Gaza war: Vigil held in London for health workers, journalists slain by Israel

Gaza war: Vigil held in London for health workers, journalists slain by Israel
Dozens of people attended a vigil near 10 Downing Street that mourned health workers and journalists killed during Israel's war on Gaza.
4 min read
30 December, 2023
Vigil attendees gathered around banners bearing the names of health workers and journalists killed or missing in Gaza [Shaimaa Elhadidy/Just Reporting Network]

Dozens of people attended a vigil in central London on Friday evening, to mourn the hundreds of health workers and journalists killed in Israel’s ongoing war on Gaza and call for an immediate ceasefire.

The Health Workers for Palestine collective have been holding weekly vigils since mid-November, but this was the first to be held jointly with the Just Reporting Network, a new organisation formed by media workers alarmed by the media industry's coverage of Israel's assault on Gaza.

Braving London’s biting winter cold, attendees of the vigil in Whitehall held up signs bearing the names and occupations of some of the health workers and journalists killed since Israel began its intensive bombardment of Gaza on 7 October.

More than 21,500 Palestinians have been killed in Israel's onslaught, and tens of thousands more have been injured. Speakers at the vigil said that while the killing of health workers and journalists should draw outrage, so too should the loss of life of all other Palestinians.

More than 300 health workers have been killed in Gaza since the war began, and Gaza’s healthcare system has been decimated by the Israeli assault.

Hospitals, clinics and ambulances are routinely bombed, and supplies of even the most basic medicines and medical equipment have been depleted, with the deliveries needed to replenish them kept to a minimum due to a near-total siege on Gaza upheld by Israel and Egypt.

Among the health workers who attended the vigil was Rachel, a paediatric nurse working in London. She brought her young son with her to the event, and wore both a kuffiyeh and a tote bag emblazoned with a message from a campaign for fairer pay for NHS staff.

"To bear witness to something so horrific, so visual in this day and age… something that could be stopped, something that could be changed, something that started 75 years ago, it breaks my heart," she told The New Arab.

"This is really the only way that I can bear witness to it, be amongst others that are against it, be amongst others who are trying to stop this, change this, bring it to the world’s front step.

"We will not stand here and have this happen in our name."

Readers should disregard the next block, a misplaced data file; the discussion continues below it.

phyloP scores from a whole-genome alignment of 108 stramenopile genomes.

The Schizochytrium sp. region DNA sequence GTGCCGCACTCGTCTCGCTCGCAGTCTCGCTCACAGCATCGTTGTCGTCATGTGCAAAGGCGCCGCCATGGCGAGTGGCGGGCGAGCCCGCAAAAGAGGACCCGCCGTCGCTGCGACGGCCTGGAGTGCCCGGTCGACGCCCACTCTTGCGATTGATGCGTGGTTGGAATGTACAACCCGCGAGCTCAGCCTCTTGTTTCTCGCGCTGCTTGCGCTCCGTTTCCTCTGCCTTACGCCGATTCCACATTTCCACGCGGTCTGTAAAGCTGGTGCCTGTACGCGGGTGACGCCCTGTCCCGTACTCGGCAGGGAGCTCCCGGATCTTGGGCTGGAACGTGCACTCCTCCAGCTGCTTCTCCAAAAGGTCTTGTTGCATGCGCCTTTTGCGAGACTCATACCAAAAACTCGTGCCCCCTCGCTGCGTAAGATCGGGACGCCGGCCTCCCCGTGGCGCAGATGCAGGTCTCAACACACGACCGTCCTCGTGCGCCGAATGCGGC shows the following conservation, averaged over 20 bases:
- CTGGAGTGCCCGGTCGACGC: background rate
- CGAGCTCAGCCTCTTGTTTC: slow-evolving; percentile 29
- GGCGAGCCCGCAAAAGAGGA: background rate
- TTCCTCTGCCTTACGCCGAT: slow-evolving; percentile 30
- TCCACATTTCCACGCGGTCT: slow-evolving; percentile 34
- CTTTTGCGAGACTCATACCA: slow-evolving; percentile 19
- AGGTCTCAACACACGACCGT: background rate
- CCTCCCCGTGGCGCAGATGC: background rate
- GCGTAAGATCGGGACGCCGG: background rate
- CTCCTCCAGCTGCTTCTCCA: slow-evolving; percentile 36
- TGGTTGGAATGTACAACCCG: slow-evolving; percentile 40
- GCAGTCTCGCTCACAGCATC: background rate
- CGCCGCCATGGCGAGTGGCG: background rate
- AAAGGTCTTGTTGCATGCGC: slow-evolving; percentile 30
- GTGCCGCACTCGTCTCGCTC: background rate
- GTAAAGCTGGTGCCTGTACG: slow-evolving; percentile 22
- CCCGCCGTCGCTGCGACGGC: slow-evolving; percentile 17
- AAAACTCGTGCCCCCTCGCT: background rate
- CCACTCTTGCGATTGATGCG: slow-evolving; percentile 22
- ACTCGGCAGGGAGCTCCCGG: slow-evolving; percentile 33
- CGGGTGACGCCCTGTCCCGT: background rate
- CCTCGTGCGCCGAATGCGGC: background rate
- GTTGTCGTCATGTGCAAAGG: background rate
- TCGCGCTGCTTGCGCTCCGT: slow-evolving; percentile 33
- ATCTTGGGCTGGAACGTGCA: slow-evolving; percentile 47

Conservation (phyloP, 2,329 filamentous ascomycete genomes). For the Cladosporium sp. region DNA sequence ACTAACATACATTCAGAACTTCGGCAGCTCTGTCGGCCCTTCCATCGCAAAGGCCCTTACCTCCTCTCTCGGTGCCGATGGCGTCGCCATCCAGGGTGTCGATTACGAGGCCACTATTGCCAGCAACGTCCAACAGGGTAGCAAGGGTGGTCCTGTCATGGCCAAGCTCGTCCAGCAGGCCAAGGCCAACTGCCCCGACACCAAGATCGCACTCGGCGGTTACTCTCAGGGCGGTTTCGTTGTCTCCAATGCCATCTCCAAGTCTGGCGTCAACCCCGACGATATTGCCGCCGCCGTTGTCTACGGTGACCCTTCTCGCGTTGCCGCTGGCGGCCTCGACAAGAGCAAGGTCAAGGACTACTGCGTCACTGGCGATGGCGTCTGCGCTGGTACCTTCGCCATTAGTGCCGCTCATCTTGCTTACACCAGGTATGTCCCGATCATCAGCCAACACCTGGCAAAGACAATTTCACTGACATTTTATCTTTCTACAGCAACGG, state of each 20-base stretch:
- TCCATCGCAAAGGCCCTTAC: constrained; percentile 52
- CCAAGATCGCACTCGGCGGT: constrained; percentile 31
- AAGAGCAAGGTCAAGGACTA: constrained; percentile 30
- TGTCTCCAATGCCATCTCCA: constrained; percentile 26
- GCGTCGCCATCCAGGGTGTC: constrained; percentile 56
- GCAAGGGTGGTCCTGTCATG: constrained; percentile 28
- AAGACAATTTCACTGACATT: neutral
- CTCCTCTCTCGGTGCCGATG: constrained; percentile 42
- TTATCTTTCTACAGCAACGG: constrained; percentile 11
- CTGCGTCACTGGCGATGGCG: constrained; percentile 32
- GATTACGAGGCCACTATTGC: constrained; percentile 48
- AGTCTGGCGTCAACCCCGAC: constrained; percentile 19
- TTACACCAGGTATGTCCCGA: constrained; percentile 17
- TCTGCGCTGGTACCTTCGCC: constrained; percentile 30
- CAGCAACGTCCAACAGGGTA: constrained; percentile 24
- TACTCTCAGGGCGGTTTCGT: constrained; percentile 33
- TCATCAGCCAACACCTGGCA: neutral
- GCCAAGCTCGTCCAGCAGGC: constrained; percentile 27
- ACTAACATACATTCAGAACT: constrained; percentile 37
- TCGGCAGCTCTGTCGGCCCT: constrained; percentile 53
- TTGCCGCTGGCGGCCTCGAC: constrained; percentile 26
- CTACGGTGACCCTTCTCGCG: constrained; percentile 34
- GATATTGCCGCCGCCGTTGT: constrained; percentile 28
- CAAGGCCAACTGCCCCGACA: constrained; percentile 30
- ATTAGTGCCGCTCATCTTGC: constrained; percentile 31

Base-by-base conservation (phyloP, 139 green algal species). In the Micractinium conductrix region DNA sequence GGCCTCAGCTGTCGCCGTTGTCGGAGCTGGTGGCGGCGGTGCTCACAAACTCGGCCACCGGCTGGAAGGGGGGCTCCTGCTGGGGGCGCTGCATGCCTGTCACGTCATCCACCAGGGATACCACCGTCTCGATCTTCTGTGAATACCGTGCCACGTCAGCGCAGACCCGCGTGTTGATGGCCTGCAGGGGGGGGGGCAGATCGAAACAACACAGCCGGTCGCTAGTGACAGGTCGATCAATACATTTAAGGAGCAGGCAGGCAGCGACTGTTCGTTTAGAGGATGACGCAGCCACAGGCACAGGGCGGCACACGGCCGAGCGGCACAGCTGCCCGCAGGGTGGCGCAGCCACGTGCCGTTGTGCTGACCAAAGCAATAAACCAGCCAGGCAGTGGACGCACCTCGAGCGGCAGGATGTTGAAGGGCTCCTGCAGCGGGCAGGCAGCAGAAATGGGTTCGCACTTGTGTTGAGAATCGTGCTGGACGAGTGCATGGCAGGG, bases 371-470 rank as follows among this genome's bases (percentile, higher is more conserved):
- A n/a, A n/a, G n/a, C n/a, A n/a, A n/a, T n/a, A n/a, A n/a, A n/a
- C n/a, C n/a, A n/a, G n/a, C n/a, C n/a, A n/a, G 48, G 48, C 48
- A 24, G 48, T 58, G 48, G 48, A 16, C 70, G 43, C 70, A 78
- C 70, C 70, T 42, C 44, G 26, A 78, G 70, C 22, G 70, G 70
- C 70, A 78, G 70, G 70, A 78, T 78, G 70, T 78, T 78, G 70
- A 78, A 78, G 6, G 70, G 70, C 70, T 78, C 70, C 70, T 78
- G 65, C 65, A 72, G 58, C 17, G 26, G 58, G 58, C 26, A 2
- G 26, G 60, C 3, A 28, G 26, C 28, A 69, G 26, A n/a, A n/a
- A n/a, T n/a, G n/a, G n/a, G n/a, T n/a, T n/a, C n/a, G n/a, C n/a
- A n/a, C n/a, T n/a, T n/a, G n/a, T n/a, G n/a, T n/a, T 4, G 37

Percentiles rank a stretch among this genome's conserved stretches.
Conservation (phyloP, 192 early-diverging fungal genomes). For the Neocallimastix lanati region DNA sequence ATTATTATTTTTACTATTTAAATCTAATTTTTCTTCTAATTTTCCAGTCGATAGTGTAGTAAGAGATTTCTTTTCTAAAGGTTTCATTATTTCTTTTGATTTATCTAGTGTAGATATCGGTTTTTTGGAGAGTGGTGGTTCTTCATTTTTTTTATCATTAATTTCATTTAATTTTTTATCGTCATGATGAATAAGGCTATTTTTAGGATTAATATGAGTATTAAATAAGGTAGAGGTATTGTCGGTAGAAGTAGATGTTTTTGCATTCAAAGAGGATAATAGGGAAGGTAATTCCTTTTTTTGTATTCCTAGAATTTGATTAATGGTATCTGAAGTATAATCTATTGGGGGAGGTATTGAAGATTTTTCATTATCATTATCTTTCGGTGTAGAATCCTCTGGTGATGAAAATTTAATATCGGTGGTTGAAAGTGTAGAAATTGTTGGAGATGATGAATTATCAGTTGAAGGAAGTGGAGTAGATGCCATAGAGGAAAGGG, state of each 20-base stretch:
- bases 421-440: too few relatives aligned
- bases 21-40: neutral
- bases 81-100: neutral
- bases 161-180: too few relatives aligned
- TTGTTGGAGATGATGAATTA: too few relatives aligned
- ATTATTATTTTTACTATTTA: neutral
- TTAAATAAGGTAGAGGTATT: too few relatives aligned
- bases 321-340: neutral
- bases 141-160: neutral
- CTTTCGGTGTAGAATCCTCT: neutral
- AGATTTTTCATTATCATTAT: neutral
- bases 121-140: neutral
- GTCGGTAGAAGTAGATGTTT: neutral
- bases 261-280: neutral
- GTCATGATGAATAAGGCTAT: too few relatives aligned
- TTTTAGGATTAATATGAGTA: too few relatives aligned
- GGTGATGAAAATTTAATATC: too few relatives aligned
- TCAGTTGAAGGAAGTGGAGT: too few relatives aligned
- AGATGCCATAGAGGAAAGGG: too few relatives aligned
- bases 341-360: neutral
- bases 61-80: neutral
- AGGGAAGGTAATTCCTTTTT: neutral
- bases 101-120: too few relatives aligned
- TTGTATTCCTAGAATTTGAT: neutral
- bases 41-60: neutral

A child holds up a placard at a London vigil for journalists and health workers killed in Gaza
The sign paediatric nurse Rachel's son carried during the vigil for health workers and journalists killed during Israel's war on Gaza [Shahla Omar/The New Arab]

Banners and signs listing the names of health workers and journalists either killed or missing lay on the ground, illuminated by candles.

According to the latest figures, some 106 journalists have been killed by Israel since the war began - 103 in Gaza, and three in Lebanon.

Some of these journalists were killed in strikes on their homes alongside their immediate family; others died while on duty. Press freedom groups and others have accused Israel of deliberately targeting journalists and their families.

Ahmed Madi, a journalist and founding member of the Just Reporting Network, read to the crowd and cameras the names of some of the journalists who have been killed in Gaza.

He told The New Arab that part of the reason why the network was formed was because of stories of "hostile" work environments for journalists who had voiced concern over their workplaces’ coverage of the war on Gaza, including the “underreporting and misreporting” of events.

Lamis Andoni, a Palestinian analyst, journalist and former war correspondent who has written for outlets including The New Arab, told the crowd at the vigil of the responsibility Western journalists and media organisations had towards the local journalists, fixers and stringers on whom they have so heavily relied on for coverage.

The bare minimum amid the brutal assault on Gaza would be for international news outlets to condemn the targeting of media workers in wartime, Andoni told The New Arab.

"It would not be that political for journalists and news organisation in the West to write or publish articles invoking the Geneva convention," she said, citing the international human law that says media workers covering should be treated as civilians during armed conflict.

Positioned in front of the Whitehall entrance to 10 Downing Street, speakers deplored the British government for its complicity in Israel's assault on Gaza through arms sales and military support, and for its failure to push for an immediate ceasefire.

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Though health workers, journalists and other Palestinians have been killed in Israel's many previous bombing campaigns in Gaza, the scale of its ongoing "Swords of Iron" operation has been unprecedented, the vigil's speakers said.

"What’s different this time is that it is frankly a genocide," Dr Omar Abdel Mannan, a British-Egyptian paediatric neurologist and co-founder of Gaza Medic Voices told The New Arab.

"We’re seeing the complete annihilation of a people continuing unabated… we’re seeing a humanitarian crisis beyond anything that we’ve ever seen before."